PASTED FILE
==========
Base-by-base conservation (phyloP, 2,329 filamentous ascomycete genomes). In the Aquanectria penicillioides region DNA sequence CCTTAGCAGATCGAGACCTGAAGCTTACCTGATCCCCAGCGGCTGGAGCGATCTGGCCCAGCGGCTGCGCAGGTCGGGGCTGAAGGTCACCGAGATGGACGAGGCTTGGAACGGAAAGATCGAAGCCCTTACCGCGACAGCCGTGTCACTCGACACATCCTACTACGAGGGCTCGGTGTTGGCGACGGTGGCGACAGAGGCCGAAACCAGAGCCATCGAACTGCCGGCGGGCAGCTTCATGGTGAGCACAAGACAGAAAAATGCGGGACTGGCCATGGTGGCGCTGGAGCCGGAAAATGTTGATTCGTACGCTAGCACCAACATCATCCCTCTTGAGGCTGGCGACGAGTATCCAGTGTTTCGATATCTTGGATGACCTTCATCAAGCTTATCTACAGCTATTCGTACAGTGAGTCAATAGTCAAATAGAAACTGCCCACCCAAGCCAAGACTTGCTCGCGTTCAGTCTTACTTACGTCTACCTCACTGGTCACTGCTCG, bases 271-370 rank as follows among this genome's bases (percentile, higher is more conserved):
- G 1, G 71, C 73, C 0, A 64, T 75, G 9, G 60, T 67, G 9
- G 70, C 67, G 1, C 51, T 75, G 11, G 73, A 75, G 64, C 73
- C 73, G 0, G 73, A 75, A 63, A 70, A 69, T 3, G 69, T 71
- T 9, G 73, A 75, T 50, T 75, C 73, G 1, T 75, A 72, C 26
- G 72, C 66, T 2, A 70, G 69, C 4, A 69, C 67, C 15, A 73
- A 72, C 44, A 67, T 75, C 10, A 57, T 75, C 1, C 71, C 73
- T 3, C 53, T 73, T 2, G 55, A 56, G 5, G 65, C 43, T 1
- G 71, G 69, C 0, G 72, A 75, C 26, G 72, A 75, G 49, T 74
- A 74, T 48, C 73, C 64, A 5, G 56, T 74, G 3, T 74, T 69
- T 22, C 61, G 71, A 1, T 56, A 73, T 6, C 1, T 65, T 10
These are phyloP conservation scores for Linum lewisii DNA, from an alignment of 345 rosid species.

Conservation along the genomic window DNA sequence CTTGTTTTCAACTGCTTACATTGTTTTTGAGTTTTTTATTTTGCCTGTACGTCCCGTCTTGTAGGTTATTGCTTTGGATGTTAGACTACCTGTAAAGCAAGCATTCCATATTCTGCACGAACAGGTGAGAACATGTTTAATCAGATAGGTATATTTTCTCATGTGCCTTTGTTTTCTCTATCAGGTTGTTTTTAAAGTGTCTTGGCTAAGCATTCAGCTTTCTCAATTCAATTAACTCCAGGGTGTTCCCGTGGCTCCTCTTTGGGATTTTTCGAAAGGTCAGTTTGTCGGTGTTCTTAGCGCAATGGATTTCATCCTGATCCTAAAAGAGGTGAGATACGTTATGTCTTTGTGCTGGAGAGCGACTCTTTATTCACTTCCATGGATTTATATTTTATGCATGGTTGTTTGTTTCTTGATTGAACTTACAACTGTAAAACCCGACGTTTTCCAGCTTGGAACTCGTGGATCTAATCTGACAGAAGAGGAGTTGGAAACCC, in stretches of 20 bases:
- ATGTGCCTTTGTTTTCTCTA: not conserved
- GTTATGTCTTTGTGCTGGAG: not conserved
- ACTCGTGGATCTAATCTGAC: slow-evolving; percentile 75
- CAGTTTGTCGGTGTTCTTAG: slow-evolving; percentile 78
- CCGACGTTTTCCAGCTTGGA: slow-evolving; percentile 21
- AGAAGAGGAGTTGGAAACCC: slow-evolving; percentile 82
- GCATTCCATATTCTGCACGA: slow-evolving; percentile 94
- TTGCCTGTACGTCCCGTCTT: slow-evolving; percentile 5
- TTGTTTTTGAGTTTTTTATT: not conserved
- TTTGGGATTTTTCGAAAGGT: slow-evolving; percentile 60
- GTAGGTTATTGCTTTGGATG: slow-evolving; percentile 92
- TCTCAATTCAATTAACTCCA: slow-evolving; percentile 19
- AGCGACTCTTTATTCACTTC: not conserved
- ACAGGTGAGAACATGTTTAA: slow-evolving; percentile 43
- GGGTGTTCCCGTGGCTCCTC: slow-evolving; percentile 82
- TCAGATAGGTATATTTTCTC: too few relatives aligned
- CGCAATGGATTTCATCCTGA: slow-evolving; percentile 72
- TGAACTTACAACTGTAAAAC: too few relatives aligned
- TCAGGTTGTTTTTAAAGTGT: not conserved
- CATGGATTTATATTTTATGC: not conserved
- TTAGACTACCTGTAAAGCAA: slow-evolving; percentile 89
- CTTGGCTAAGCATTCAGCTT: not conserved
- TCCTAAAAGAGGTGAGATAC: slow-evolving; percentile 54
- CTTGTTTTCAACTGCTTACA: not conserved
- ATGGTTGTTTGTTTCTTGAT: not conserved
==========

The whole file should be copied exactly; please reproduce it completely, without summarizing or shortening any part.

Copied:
Base-by-base conservation (phyloP, 2,329 filamentous ascomycete genomes). In the Aquanectria penicillioides region DNA sequence CCTTAGCAGATCGAGACCTGAAGCTTACCTGATCCCCAGCGGCTGGAGCGATCTGGCCCAGCGGCTGCGCAGGTCGGGGCTGAAGGTCACCGAGATGGACGAGGCTTGGAACGGAAAGATCGAAGCCCTTACCGCGACAGCCGTGTCACTCGACACATCCTACTACGAGGGCTCGGTGTTGGCGACGGTGGCGACAGAGGCCGAAACCAGAGCCATCGAACTGCCGGCGGGCAGCTTCATGGTGAGCACAAGACAGAAAAATGCGGGACTGGCCATGGTGGCGCTGGAGCCGGAAAATGTTGATTCGTACGCTAGCACCAACATCATCCCTCTTGAGGCTGGCGACGAGTATCCAGTGTTTCGATATCTTGGATGACCTTCATCAAGCTTATCTACAGCTATTCGTACAGTGAGTCAATAGTCAAATAGAAACTGCCCACCCAAGCCAAGACTTGCTCGCGTTCAGTCTTACTTACGTCTACCTCACTGGTCACTGCTCG, bases 271-370 rank as follows among this genome's bases (percentile, higher is more conserved):
- G 1, G 71, C 73, C 0, A 64, T 75, G 9, G 60, T 67, G 9
- G 70, C 67, G 1, C 51, T 75, G 11, G 73, A 75, G 64, C 73
- C 73, G 0, G 73, A 75, A 63, A 70, A 69, T 3, G 69, T 71
- T 9, G 73, A 75, T 50, T 75, C 73, G 1, T 75, A 72, C 26
- G 72, C 66, T 2, A 70, G 69, C 4, A 69, C 67, C 15, A 73
- A 72, C 44, A 67, T 75, C 10, A 57, T 75, C 1, C 71, C 73
- T 3, C 53, T 73, T 2, G 55, A 56, G 5, G 65, C 43, T 1
- G 71, G 69, C 0, G 72, A 75, C 26, G 72, A 75, G 49, T 74
- A 74, T 48, C 73, C 64, A 5, G 56, T 74, G 3, T 74, T 69
- T 22, C 61, G 71, A 1, T 56, A 73, T 6, C 1, T 65, T 10
These are phyloP conservation scores for Linum lewisii DNA, from an alignment of 345 rosid species.

Conservation along the genomic window DNA sequence CTTGTTTTCAACTGCTTACATTGTTTTTGAGTTTTTTATTTTGCCTGTACGTCCCGTCTTGTAGGTTATTGCTTTGGATGTTAGACTACCTGTAAAGCAAGCATTCCATATTCTGCACGAACAGGTGAGAACATGTTTAATCAGATAGGTATATTTTCTCATGTGCCTTTGTTTTCTCTATCAGGTTGTTTTTAAAGTGTCTTGGCTAAGCATTCAGCTTTCTCAATTCAATTAACTCCAGGGTGTTCCCGTGGCTCCTCTTTGGGATTTTTCGAAAGGTCAGTTTGTCGGTGTTCTTAGCGCAATGGATTTCATCCTGATCCTAAAAGAGGTGAGATACGTTATGTCTTTGTGCTGGAGAGCGACTCTTTATTCACTTCCATGGATTTATATTTTATGCATGGTTGTTTGTTTCTTGATTGAACTTACAACTGTAAAACCCGACGTTTTCCAGCTTGGAACTCGTGGATCTAATCTGACAGAAGAGGAGTTGGAAACCC, in stretches of 20 bases:
- ATGTGCCTTTGTTTTCTCTA: not conserved
- GTTATGTCTTTGTGCTGGAG: not conserved
- ACTCGTGGATCTAATCTGAC: slow-evolving; percentile 75
- CAGTTTGTCGGTGTTCTTAG: slow-evolving; percentile 78
- CCGACGTTTTCCAGCTTGGA: slow-evolving; percentile 21
- AGAAGAGGAGTTGGAAACCC: slow-evolving; percentile 82
- GCATTCCATATTCTGCACGA: slow-evolving; percentile 94
- TTGCCTGTACGTCCCGTCTT: slow-evolving; percentile 5
- TTGTTTTTGAGTTTTTTATT: not conserved
- TTTGGGATTTTTCGAAAGGT: slow-evolving; percentile 60
- GTAGGTTATTGCTTTGGATG: slow-evolving; percentile 92
- TCTCAATTCAATTAACTCCA: slow-evolving; percentile 19
- AGCGACTCTTTATTCACTTC: not conserved
- ACAGGTGAGAACATGTTTAA: slow-evolving; percentile 43
- GGGTGTTCCCGTGGCTCCTC: slow-evolving; percentile 82
- TCAGATAGGTATATTTTCTC: too few relatives aligned
- CGCAATGGATTTCATCCTGA: slow-evolving; percentile 72
- TGAACTTACAACTGTAAAAC: too few relatives aligned
- TCAGGTTGTTTTTAAAGTGT: not conserved
- CATGGATTTATATTTTATGC: not conserved
- TTAGACTACCTGTAAAGCAA: slow-evolving; percentile 89
- CTTGGCTAAGCATTCAGCTT: not conserved
- TCCTAAAAGAGGTGAGATAC: slow-evolving; percentile 54
- CTTGTTTTCAACTGCTTACA: not conserved
- ATGGTTGTTTGTTTCTTGAT: not conserved